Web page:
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Two unacceptable deals - George Debono

It can be rightly said that Malta’s health service is the only government institution in the land that regularly receives tokens of appreciation from clients for the high standard of healthcare delivered at our hospitals. This usually comes in the form of letters of gratitude published in the print media.

Malta has always ranked high among the world’s health systems.

Despite the odds it faces through inadequate funding and a shortage of beds, our healthcare has consistently maintained a high standard of service, with free healthcare for all being offered at the point of delivery. This functions seamlessly alongside a private healthcare system where fees for private health are largely met by personal health insurance policies.

Now all this stands to be lost.

Instead of allocating more badly needed State funds to national healthcare, a sector that should receive the highest priority, the government bypassed local medical expertise and entered into a grotesque financial deal with an obscure commercial company to which it intends to sell a 30-year concession on three prime hospitals.

Until a short time ago, the public remained largely unaware of what lay behind the handover of the control of the three public hospitals to entrepreneurs. The Times of Malta is to be congratulated for its full, detailed exposure of the legally dubious deals that lie behind the decision to give the three hospitals to rapacious foreign entrepreneurs.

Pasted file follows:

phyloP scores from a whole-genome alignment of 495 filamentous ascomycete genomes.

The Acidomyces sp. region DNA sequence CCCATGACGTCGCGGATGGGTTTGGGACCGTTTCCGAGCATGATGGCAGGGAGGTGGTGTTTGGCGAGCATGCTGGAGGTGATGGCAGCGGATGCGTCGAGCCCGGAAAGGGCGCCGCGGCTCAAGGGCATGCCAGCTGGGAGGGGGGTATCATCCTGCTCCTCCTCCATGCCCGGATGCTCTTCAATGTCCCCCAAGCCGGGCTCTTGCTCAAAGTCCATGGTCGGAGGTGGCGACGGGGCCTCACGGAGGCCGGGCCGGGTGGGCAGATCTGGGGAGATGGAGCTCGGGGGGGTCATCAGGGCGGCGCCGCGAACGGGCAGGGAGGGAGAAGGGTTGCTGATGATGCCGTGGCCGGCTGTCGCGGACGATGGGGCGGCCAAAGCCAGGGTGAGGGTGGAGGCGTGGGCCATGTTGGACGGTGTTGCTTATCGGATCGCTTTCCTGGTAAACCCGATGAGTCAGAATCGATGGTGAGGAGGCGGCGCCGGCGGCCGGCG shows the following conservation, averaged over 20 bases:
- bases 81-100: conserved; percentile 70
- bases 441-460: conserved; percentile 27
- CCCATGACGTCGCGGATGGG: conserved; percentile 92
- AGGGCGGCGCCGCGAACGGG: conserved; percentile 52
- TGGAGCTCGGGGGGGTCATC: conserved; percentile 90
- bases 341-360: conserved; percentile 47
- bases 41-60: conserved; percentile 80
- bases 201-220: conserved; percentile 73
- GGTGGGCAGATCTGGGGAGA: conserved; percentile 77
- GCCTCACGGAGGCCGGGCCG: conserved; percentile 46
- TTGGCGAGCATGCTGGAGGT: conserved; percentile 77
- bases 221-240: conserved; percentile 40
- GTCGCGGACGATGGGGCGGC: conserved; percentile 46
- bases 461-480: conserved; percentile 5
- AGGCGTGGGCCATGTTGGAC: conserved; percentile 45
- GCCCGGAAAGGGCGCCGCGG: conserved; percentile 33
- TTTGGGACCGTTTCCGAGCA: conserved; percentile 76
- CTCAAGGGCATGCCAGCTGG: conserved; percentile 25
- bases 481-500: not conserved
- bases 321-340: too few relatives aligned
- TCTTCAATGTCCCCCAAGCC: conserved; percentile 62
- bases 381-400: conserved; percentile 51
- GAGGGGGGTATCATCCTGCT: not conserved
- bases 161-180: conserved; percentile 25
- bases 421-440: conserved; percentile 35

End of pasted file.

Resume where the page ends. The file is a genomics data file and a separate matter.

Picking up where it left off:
If this deal is allowed to go through, our excellent healthcare service, painstakingly built over many years, is set to degenerate into dirty ‘Big Business’.

Who the ultimate owners will be still remains a mystery. It would appear that in the future, our health will either remain in the hands of the obscure Bluestone/Vitals Global Healthcare consortium or signed over to Steward Health Care, a ruthless US business concern.

The wheeling and dealing behind this saga mostly happened in secret, behind our backs. It has now become clear that this is not the way to go.

To hand the healthcare of citizens to a commercial entity is irresponsible and can only be regarded as an abject failure of health policy

In simple terms, any service provided by Vitals (or Steward) over the years will ultimately cost the taxpayer significantly more than if the government had funded it in the first place.

The ultimate increase in the cost of privatisation has been estimated to be as high as 40 per cent in the UK, which is faced with a crisis as a result of the bankruptcy of one of its major outsourcing companies.

The increased cost of privatised or outsourced care may, furthermore, result in less funds being available for other essential elements of government health- or social care for those who need it most.

This will likely affect people with disabilities, the chronically sick and the aged.

They will go to the bottom of the pile.

If we allow Vitals or Steward to get away with this deal and take over the three hospitals, we will be the ultimate losers.

We will open ourselves to being systematically overcharged for at least 30 years.

This arrangement will simply turn our sick patients in need of hospital treatment into cash cows to generate dividends for the shareholders of a foreign company for at least the next 30 years.

This is quite unacceptable.

A national health service should receive the top priority from any civilised government. To hand the healthcare of citizens to a commercial entity is irresponsible and can only be regarded as an abject failure of health policy.

The only way out of this mess is to scrap the contract with Vitals.

Even if the government has to buy its way out of this disastrous agreement, taxpayers’ money will have been put to good use for a lesson learned.

George Debono is a retired doctor with a special interest in health and environment matters.

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